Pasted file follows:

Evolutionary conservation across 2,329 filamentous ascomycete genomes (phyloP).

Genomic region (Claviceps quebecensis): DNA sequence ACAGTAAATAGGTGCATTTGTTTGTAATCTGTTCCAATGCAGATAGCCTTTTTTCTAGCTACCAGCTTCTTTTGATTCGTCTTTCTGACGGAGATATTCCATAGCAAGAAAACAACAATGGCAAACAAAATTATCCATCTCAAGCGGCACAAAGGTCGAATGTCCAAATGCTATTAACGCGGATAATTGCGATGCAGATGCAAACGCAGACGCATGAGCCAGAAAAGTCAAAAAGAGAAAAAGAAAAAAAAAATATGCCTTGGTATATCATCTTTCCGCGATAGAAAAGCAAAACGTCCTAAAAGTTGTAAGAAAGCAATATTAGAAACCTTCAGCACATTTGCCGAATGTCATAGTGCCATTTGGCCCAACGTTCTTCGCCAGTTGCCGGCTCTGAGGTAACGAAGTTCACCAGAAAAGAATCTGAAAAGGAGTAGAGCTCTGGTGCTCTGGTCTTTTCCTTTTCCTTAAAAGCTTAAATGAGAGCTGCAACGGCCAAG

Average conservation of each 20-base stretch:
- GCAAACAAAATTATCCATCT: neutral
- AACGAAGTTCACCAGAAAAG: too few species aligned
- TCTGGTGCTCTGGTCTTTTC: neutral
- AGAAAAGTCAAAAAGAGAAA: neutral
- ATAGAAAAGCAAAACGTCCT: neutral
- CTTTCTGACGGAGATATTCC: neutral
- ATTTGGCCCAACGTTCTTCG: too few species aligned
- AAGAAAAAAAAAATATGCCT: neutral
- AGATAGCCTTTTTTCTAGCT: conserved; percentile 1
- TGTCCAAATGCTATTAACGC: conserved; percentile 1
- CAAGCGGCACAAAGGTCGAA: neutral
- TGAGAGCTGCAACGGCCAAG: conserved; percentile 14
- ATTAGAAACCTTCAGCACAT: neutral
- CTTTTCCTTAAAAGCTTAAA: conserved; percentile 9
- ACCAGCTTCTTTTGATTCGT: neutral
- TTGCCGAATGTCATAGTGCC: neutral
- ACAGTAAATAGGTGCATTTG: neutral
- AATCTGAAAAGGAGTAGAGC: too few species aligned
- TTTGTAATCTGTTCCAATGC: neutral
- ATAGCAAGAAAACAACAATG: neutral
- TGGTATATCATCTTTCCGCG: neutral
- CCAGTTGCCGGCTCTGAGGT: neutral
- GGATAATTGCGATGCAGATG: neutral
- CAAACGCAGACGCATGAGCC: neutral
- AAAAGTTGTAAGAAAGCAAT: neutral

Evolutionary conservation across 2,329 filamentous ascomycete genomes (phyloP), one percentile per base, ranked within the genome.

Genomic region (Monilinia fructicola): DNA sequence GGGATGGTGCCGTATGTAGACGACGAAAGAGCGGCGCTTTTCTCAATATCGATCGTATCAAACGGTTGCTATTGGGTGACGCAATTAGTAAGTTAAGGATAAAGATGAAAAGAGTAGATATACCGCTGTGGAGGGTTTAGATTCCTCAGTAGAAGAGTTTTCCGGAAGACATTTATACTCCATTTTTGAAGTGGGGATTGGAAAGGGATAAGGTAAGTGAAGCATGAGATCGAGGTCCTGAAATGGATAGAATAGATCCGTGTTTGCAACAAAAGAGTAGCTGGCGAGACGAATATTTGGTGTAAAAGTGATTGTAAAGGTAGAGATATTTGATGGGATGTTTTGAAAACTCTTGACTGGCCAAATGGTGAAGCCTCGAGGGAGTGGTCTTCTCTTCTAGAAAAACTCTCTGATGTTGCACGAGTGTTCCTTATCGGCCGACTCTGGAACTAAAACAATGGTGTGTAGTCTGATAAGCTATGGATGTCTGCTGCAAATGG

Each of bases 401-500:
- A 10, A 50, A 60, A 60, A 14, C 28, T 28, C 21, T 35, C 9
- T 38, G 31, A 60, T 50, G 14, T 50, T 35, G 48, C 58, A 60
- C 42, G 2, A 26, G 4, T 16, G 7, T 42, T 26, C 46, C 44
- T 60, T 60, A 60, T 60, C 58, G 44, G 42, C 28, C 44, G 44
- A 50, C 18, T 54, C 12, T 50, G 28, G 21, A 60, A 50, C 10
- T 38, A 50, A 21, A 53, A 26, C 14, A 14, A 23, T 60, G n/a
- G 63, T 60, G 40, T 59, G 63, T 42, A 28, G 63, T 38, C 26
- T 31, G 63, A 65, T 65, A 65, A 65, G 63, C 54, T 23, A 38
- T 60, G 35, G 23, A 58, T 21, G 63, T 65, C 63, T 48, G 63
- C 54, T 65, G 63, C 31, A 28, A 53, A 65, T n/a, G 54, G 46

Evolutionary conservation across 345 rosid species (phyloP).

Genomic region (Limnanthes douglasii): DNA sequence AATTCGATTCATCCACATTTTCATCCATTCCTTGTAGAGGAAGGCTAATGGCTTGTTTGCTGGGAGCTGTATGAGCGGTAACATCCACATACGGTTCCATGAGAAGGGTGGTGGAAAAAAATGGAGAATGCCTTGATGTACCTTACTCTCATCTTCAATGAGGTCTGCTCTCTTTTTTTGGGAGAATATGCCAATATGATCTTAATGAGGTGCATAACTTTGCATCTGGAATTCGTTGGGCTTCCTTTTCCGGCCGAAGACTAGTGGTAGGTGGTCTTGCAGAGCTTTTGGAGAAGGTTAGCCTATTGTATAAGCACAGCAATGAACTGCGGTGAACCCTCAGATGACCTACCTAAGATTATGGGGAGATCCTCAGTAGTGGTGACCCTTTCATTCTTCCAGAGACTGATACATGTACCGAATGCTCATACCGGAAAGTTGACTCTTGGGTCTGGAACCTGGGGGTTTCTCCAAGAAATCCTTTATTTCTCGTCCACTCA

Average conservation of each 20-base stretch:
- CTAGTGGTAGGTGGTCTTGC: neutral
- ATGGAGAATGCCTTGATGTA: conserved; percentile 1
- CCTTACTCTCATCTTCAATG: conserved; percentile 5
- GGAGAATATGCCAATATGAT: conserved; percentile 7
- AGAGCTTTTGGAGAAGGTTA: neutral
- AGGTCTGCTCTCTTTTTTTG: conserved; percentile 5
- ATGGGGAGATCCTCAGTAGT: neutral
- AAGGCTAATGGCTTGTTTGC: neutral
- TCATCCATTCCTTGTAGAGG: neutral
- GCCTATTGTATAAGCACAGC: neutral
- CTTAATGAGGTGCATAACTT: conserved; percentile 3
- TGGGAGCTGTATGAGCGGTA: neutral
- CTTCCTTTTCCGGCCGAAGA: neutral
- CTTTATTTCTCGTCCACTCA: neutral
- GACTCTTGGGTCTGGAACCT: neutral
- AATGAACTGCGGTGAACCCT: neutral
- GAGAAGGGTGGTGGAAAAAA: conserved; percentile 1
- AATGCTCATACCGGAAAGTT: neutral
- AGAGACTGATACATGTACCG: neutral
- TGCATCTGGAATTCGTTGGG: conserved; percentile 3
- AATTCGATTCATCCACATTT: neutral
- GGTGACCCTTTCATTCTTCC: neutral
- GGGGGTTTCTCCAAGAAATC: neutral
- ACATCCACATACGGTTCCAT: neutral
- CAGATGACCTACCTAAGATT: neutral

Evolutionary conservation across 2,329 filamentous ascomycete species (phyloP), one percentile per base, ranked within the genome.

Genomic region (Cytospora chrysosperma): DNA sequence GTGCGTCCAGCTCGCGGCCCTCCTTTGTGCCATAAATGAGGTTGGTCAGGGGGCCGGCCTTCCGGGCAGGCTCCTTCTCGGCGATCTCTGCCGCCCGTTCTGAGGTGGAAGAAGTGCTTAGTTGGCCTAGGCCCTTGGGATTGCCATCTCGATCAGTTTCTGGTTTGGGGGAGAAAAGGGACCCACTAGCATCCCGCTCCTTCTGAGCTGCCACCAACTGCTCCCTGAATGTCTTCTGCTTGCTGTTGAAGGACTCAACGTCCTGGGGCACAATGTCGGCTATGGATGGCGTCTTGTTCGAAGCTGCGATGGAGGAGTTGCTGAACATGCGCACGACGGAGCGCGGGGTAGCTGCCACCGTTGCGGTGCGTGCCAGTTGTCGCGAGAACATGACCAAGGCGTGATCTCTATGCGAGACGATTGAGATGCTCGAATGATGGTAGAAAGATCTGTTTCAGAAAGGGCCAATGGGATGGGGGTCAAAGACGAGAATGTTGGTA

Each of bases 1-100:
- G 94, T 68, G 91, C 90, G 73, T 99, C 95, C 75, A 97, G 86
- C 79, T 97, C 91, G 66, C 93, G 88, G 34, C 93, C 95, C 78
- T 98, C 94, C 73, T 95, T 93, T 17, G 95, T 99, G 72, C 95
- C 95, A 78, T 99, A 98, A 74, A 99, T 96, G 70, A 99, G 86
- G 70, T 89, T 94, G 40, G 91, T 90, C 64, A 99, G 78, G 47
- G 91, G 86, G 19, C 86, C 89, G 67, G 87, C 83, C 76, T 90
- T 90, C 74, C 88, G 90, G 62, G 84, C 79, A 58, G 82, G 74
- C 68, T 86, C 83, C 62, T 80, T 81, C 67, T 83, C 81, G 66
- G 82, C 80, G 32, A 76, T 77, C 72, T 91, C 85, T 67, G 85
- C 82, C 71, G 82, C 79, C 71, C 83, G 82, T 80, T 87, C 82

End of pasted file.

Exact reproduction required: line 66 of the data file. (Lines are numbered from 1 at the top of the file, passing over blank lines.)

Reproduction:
- GGTGACCCTTTCATTCTTCC: neutral